KNOXVILLE—Last year’s football spring practice was all about adjusting — again — for the Tennessee Volunteers: adapting to a new coaching staff, new ways of doing things and new systems on offense and defense.
This spring will be less about learning new things and more about addressing old weaknesses: youth and a lack of depth. The Vols got contributions all over the field last season from freshmen and sophomores, and that group is working to take the next step in their progression.
Attrition from two coaching changes in two offseasons also leaves plenty of holes on the depth chart to be filled, either by guys stepping up this spring or freshmen coming in this summer.
The Vols open four weeks of spring practices Tuesday afternoon, culminating in the Orange & White Game at 2 p.m. on April 16.
1. Who takes the leadership reins?
Gone from last year is a senior class filled with guys who stuck through three coaching staffs, most notably linebacker Nick Reveiz, defensive end Chris Walker and tight end Luke Stocker. For a team that again will be relying on younger guys, the Vols certainly need to identify whoever will slide into those roles as leaders on both sides of the ball.
Tauren Poole, UT’s 1,000-yard tailback from last season, is a candidate on offense. The quiet-natured Poole stuck through three staffs as well, though he almost decided to transfer after a sophomore season as the fourth-string tailback. He was elected by his teammates as a captain last season, and he’ll be an elder on offense. It’s also not inconceivable to see quarterback Tyler Bray step up vocally as a sophomore.
A defensive leader to fill Reveiz’s big shoes as the glue guy might be a little bit more difficult. Linebacker Austin Johnson and defensive lineman Malik Jackson are a couple of seniors who might need to fill that void.
2. Who’s going to catch Tyler Bray’s passes?
Stocker and wide receivers Gerald Jones and Denarius Moore combined for 141 catches, 1,994 yards and 15 touchdowns as seniors last season. That’s nearly 60 percent of UT’s totals in those three categories, and the trio did the bulk of their damage once Bray took over under center.
Moore was the deep threat, Jones was the go-to-guy on third downs and Stocker was the reliable target whom defenses had to respect over the middle of the field. Aside from Bray’s continuing development as a passer, how the Vols handle the departure of the three clutch catchers could determine whether the offense goes from good to great or even better.
Justin Hunter, who had seven touchdown catches and averaged 32 yards per reception as a freshman, figures to handle Moore’s role. Former Calhoun (Ga.) standout Da’Rick Rogers will need to handle a bigger load, and Mychal Rivera takes over for Stocker. Receivers Zach Rogers, Matt Milton and DeMario Williams — a former basketball player at Middle Tennessee State who sat out last year after transferring — need to have big springs.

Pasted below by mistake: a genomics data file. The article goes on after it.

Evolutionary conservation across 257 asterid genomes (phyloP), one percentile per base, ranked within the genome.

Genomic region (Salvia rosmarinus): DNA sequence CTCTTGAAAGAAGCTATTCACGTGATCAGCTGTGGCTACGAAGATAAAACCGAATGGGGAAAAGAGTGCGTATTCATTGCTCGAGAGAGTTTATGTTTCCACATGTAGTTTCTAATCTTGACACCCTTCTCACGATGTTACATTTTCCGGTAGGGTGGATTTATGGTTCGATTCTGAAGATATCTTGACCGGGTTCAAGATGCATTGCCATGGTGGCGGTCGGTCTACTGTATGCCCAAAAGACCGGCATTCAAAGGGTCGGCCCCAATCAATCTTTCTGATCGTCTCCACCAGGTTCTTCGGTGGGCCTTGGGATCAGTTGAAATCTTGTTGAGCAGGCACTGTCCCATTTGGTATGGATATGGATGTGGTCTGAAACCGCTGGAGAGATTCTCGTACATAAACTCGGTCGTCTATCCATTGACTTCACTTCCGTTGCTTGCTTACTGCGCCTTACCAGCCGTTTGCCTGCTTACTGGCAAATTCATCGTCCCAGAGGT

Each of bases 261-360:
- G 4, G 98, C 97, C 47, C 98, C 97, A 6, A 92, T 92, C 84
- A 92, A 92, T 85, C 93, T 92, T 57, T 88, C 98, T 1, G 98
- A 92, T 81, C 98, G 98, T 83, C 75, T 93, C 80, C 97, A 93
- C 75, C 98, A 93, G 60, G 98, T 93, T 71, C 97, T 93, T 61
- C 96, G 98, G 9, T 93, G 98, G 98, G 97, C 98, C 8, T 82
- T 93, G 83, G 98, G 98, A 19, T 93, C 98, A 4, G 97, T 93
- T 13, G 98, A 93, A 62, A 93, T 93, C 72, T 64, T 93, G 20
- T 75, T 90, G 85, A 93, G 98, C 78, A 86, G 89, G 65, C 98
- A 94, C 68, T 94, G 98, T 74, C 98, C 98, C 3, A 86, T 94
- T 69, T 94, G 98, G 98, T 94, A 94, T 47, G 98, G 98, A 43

3. Can the running game get better?
Poole did run for more than 1,000 yards last season, but the overall running game was anything but reliable. Most of the nice numbers were aided by big runs where UT caught opponents in certain defenses.
The running will need to be more consistent this season to open things for Bray. Much of that will hinge on the continued growth of an offensive line that started three freshmen most of last season.
There’s also an open door behind Poole for a complementary back. Sophomores Rajion Neal and Toney Williams will get the first looks there this spring before two promising freshmen arrive in the summer.
4. How will the back line look?
Janzen Jackson and Brent Brewer ended last season as UT’s starting free and strong safeties. Neither is available as spring begins. Jackson withdrew from school for this semester because of personal issues that forced him to miss much of bowl practice, and Brewer is awaiting the completion of an investigation into his arrest for a domestic assault charge.
UT signed eight defensive backs in February’s recruiting class, but only cornerback Justin Coleman is on campus for spring drills. That opens things for sophomore Dontavis Sapp and senior Rod Wilks. Prentiss Waggner, who began last season at safety before finishing at cornerback, has the versatility to move back to safety for spring.
5. What about the D-line?
Ben Martin’s tough luck — a second torn Achilles’ tendon — leaves the Vols with just three scholarship defensive ends: former Ooltewah star Jacques Smith, Corey Miller and Willie Bohannon.
Losses from an already thin defensive line from last year include ends Walker and Gerald Williams and tackle Victor Thomas. The Vols could move a couple of the ends they moved to tackle for last season back to end, but there’s not a wealth of guys inside, either. Malik Jackson flourished as an undersized tackle last year. Marlon Walls still may not be 100 percent from his own Achilles’ injury, and Montori Hughes is coming off a disappointing sophomore season.
Guys such as Steven Fowlkes, Arthur Jeffery, Rae Sykes, Greg Clark and former McCallie standout Joseph Ayres can help themselves and the team by showing some progress this spring.
Patrick Brown has been the University of Tennessee beat writer since January 2011. A native of Memphis, Brown graduated from UT in May of 2010 with a bachelor’s degree in Journalism/Electronic Media and worked at the Knoxville News Sentinel for two years on the sports editorial staff and as a freelance contributor. If it’s the NBA, the NFL or SEC football and basketball, he’s probably reading about it or watching it on TV. Contact him ...